In the summer of 2020, gatherings look differently than they used to.
Car parades instead of graduation ceremonies, virtual birthday parties, work meetings via Zoom: for the last few months we’ve been gathering together in totally new ways. For me, it’s been hard. I mourn the cancellation of my long-awaited friends’ weekend at the coast, and as of this writing, I still haven’t been able to attend Mass in person.
But at the same time, gatherings haven’t stopped; they’ve simply changed.
The last few months have opened our eyes to all the ways we can gather. Dance lessons and Scout meetings and family reunions can happen on Zoom. You can see your friends online, even if you each have to bring your own cocktail. Even less tech-savvy types (like me) are now empowered in ways I never anticipated.
These last few months have also opened our eyes as to why we gather. We gather to celebrate and to laugh. We gather to renew connections and to build community. We also—increasingly—gather to challenge social injustice and racism. And all of that gathering is holy.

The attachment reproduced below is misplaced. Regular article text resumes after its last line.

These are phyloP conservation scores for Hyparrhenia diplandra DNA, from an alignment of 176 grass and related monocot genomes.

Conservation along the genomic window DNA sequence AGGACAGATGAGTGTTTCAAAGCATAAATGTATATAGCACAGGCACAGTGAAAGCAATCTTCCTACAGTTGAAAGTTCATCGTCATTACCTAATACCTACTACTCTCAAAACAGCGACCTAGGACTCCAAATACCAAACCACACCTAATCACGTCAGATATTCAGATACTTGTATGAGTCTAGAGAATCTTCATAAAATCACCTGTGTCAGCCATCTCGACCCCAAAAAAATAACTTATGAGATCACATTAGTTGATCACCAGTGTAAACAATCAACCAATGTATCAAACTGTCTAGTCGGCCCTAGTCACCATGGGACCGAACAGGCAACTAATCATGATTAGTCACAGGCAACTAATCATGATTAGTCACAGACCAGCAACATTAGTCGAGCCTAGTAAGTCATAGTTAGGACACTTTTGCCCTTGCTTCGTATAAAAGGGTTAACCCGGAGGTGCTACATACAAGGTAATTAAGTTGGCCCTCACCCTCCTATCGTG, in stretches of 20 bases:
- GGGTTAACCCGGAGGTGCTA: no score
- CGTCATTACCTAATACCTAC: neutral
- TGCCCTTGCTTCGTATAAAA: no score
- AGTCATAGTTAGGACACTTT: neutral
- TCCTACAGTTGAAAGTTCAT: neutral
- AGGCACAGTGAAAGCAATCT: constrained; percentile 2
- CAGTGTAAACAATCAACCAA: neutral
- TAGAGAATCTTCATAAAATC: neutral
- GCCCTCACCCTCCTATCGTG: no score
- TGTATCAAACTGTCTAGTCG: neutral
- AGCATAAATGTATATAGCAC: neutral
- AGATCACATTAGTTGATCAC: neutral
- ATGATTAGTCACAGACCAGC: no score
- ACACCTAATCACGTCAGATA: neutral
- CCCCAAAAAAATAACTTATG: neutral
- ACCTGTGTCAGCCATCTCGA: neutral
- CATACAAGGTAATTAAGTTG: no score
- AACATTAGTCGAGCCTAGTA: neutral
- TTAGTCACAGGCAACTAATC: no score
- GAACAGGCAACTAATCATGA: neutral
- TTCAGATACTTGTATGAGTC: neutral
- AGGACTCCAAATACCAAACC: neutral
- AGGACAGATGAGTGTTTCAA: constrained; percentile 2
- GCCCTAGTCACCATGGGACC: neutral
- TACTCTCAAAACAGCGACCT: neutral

Jesus certainly knew the power of gathering. As He said in today's Gospel, “Where two or three are gathered together in my name, there am I in the midst of them” (Matthew 18:20). He knew the power of eating dinner with a sinner, the power of a diverse crowd coming together with a common goal.
Consciously or unconsciously, we know it too. The desire to gather is an essential one, and although the pandemic may seem to have denied us that opportunity, in a strange way it hasn’t.
The last few months have changed us. We’re more aware now of how precious it is to gather. We have new tools for coming together that we didn’t have before. We’ve seen firsthand how gatherings can hearten the individual, build a community, and—in the best Gospel tradition—make a more loving and just world.
Jesus certainly knew the power of gathering. // Ginny Kubitz MoyerClick to tweet